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Coquitlam mayor: psychiatric nurses should respond to mental health checks, not cops

Last Updated May 9, 2021 at 2:21 pm PDT

(iStock Photo)
Summary

Coquitlam mayor wants nurses, not police, to respond to mental health calls

Mayor Stewart hopes the province will implement a similar program to Surrey's Car 67 or Vancouver's Car 87

"The presence of police, we hear from other families made it worse," Stewart says

COQUITLAM (NEWS 1130) – Mental Health and distress calls are usually met with fully-armed police officers but the mayor of Coquitlam says that needs to change.

Mayor Richard Stewart hopes he will get the province’s support to implement a mental health response that would pair a psychiatric nurse with a plain-clothes officer.

“Police tell us the same thing they — they don’t think it’s a good idea to send an armed police and uniformed police officer into some of these situations,” he said.

In a Facebook post Saturday, Stewart shared his own first-hand experience of having to call an ambulance for his daughter. Upon calling 9-1-1, it was directed to police and was treated as a police matter until his daughter had calmed down enough to consent to going to hospital via an ambulance.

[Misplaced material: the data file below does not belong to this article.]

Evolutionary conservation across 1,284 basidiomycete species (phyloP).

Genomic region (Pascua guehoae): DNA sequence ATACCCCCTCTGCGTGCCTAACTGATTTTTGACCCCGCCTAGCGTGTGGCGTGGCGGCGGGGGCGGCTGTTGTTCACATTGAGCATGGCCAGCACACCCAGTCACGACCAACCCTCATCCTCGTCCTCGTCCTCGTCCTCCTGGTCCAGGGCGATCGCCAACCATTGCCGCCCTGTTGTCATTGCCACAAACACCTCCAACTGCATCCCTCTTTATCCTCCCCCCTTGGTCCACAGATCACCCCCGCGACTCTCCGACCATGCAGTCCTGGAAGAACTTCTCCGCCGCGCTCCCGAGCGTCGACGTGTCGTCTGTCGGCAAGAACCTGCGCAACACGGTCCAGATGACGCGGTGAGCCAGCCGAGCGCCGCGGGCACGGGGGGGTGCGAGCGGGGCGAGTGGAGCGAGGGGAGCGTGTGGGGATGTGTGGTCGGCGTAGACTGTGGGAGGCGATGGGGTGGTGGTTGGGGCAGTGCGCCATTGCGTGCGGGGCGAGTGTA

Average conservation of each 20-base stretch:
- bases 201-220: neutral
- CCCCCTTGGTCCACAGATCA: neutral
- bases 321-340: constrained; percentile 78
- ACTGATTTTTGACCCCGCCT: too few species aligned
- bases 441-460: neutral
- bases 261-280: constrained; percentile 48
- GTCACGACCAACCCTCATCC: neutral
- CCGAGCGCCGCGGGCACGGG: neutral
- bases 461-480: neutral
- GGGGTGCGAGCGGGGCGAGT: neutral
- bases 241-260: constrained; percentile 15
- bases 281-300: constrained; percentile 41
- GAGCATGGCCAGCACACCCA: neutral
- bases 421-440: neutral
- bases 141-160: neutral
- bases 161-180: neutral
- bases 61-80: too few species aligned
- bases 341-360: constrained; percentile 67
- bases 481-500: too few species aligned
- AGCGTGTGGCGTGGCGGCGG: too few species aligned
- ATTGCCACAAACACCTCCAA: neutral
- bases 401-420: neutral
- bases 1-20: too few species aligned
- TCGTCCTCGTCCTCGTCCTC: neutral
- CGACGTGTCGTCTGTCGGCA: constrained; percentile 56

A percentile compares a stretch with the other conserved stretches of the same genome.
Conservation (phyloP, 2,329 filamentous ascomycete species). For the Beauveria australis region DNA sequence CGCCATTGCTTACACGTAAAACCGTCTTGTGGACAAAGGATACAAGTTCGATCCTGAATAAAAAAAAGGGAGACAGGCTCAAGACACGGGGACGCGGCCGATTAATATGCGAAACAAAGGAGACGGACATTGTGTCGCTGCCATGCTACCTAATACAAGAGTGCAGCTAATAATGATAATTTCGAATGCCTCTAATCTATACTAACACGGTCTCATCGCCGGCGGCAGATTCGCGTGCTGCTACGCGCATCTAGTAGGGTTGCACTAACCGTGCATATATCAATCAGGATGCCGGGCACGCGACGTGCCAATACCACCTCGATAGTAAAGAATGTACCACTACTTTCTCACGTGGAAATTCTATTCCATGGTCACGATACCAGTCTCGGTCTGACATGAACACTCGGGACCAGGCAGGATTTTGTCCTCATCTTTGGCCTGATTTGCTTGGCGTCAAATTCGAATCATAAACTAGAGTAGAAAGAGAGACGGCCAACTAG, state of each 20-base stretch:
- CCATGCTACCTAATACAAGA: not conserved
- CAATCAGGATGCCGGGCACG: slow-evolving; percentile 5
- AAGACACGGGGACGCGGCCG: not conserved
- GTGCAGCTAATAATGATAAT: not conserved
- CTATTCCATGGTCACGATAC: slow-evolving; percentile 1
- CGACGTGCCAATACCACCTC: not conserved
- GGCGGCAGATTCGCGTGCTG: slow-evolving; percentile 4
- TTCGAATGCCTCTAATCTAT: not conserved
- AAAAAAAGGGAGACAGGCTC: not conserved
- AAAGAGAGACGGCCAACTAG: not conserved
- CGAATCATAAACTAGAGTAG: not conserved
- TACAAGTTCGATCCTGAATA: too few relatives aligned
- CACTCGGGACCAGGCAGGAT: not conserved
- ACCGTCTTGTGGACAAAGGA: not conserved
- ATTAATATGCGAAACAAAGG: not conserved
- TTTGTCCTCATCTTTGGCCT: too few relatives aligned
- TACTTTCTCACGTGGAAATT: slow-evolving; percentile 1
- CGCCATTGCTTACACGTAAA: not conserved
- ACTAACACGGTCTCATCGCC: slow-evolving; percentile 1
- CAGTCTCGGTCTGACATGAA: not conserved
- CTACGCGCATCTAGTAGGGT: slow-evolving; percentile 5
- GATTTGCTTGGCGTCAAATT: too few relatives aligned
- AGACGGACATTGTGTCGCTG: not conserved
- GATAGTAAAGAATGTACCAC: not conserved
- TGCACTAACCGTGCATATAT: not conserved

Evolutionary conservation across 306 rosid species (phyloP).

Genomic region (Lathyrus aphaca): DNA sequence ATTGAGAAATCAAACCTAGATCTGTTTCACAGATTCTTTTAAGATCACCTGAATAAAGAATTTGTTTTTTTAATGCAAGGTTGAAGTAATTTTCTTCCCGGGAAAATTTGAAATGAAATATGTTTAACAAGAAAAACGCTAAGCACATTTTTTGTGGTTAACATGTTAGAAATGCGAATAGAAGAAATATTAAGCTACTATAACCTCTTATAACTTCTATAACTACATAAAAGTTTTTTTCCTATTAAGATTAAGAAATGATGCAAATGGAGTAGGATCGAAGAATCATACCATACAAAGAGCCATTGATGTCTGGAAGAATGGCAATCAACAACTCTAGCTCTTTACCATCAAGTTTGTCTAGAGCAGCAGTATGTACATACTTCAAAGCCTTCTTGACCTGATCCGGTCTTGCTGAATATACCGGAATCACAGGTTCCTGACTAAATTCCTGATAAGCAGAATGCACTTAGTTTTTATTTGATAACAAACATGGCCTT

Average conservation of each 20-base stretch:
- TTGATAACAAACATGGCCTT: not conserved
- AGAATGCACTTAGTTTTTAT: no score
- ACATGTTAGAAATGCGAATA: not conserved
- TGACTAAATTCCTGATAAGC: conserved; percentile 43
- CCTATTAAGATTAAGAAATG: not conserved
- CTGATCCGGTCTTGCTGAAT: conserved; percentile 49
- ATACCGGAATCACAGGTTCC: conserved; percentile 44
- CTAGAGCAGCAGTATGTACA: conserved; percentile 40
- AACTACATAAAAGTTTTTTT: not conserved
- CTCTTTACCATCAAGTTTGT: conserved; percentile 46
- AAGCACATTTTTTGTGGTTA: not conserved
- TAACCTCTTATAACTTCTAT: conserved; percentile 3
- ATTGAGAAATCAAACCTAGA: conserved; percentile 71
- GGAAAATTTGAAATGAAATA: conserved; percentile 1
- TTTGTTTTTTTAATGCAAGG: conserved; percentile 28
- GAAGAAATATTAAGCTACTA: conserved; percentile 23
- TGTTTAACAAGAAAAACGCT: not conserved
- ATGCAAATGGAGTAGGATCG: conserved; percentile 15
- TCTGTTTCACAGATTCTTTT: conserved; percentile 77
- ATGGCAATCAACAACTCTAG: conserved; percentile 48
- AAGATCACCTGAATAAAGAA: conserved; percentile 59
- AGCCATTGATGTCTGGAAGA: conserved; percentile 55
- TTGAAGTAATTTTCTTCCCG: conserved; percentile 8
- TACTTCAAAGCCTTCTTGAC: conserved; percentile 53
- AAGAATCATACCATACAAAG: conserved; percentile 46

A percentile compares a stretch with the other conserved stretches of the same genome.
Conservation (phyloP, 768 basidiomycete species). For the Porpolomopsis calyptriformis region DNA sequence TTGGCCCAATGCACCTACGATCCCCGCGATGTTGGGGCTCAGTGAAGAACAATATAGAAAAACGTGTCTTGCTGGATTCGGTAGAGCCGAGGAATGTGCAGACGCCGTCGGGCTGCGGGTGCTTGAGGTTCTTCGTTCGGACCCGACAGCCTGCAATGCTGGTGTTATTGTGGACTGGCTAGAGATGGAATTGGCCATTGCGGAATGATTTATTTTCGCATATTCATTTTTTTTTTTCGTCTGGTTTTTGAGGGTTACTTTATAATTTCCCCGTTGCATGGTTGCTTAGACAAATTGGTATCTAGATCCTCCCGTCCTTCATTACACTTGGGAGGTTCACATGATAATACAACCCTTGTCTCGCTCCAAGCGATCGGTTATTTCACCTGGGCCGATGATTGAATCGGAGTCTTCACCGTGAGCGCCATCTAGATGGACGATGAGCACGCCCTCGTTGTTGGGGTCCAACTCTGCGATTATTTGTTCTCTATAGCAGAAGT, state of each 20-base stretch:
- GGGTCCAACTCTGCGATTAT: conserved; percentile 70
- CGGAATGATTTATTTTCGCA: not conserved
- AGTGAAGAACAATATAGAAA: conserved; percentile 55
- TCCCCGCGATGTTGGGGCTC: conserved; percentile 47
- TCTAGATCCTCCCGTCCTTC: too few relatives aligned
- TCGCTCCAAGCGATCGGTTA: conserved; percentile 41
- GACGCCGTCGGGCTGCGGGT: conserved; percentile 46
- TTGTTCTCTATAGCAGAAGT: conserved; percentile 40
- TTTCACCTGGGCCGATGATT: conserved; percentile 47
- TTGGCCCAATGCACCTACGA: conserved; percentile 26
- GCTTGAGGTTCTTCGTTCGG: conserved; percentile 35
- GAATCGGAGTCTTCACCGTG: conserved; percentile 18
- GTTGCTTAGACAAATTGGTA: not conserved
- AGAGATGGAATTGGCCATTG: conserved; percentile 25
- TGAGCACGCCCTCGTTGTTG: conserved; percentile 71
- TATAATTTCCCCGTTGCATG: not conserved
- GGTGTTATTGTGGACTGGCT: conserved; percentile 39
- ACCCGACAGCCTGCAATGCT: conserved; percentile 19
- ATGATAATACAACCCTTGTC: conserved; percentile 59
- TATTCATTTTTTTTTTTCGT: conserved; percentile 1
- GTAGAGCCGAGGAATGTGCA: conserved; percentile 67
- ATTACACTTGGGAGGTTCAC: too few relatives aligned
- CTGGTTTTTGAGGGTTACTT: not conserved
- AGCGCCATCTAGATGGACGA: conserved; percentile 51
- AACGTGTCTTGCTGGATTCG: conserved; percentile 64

“She chose the ambulance, at which point the medical professionals (paramedics) were called in from up the street. Up until that point, this health care emergency was completely in the hands of police. And most police will agree that it shouldn’t be that way,” the post reads.

Two armed, uniformed police officers on our front porch was unsettling. It was 2015, and we had called for an ambulance…

Posted by Richard Stewart on Saturday, May 8, 2021

When talking to NEWS 1130 about the need for change, Stewart adds, “The presence of police, we hear from other families made it worse. And we hear from BIPOC families, families from war torn parts of the world, where a uniform with a gun is not a friend.”

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The stereotype that people with mental health challenges are dangerous or prone to violence, is reinforced when a health emergency is responded to by uniformed police officers, Stewart said on Facebook, writing, “The stigma associated with various mental illnesses also needs to be considered, and a uniformed police response to a health emergency only adds to the stigma that comes with mental illness, the criminalization of mental health challenges.”

Unable to implement a change in procedure on a municipal level, Stewart is asking the province to implement a program similar to Surrey’s Car 67 or Vancouver’s Car 87 program in order to safely de-escalate similar situations.

“To have fully-armed police officers on our front porch – a gun on one side, a taser on the side – it’s very disconcerting,” he said.

“One small part of our healthcare system, essentially responded to by police who aren’t trained in medicine, is wrong.”

– With files from Robyn Crawford